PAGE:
It's the newest showpiece of the MTA's fleet — a double-decker offering views that you can't get on any other bus.
"Especially when you're going across the Verrazano Bridge, to look across the water and see Brooklyn, Manhattan. I mean, that's awesome," one city commuter said.
The bus will begin running on an express route, the X17J, between Staten Island and Midtown Manhattan next month. It can seat 81 passengers — nearly double the capacity of a standard bus.
The MTA unveiled it Monday as part of its plan to overhaul its bus network.
"What better way to launch our bus plan," New York City Transit President Andy Byford said. "Than to have this visible, tangible evidence of the modernization of New York City's bus service?"
With seats spread across two floors, transit officials say the bus is a good fit for longer routes that make fewer stops.
"You wouldn't deploy these on local routes typically, because there is that extra time factor of people getting on and off," Byford said.
Double-decker buses ran on city streets from the 1930s through the 1970s, though the MTA's last trial run a decade ago ended in failure.
"The technology just really wasn't appropriate for New York streets," Byford said. "I'm convinced that now's the time to give double-decker a go again."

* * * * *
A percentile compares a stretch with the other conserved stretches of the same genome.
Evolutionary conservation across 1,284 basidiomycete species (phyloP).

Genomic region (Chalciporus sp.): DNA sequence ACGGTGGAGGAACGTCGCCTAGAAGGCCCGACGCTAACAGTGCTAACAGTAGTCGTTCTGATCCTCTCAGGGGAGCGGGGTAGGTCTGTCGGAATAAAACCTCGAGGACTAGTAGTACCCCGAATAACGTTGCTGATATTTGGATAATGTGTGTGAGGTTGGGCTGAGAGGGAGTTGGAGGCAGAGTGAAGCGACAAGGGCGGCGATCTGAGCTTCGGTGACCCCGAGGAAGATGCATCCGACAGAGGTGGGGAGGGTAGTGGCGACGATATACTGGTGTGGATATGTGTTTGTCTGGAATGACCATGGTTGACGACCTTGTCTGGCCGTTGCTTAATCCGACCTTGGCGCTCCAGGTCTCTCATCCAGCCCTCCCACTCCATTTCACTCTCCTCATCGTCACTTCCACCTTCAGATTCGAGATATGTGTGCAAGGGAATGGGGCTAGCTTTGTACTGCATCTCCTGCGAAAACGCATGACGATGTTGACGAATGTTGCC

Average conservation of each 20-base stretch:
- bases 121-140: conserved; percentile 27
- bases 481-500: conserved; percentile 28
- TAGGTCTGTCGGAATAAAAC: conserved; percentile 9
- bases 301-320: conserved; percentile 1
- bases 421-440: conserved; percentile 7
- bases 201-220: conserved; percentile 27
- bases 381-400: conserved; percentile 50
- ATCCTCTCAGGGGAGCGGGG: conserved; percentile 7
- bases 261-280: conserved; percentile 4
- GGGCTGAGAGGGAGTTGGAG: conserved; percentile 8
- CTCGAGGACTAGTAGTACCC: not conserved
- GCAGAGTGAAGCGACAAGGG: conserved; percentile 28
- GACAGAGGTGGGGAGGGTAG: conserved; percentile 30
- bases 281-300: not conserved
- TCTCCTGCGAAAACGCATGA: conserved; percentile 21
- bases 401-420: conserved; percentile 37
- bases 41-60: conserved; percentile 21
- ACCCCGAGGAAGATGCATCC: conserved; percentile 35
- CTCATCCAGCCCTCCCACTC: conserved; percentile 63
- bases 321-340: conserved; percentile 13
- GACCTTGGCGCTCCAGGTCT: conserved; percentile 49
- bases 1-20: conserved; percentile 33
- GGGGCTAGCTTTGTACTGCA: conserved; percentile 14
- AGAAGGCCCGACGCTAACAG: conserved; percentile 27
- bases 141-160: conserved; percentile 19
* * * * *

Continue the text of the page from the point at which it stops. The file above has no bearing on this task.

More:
But before it can hit the road, the MTA has to train the drivers who will use the new set of wheels.
That means getting used to trees and a tighter squeeze in tunnels.
"We needed to choose a garage that could accommodate a slightly higher vehicle. And so we've done all of our homework," Byford said. "Trees? You'll occasionally brush a branch. These are sturdy vehicles. They're designed to cope with that kind of thing."
After getting a peek, some riders NY1 spoke with said they're eager to take a spin on the new bus.
"I take the Express Bus a lot, and the biggest problem is there's never any seats on board after a certain time," one bus rider said. "So I think it will alleviate the problem of not having seats."
And if proves to be a hit, the transit agency plans to add more, and New Yorkers will no longer do a double-take when they see an MTA double-decker.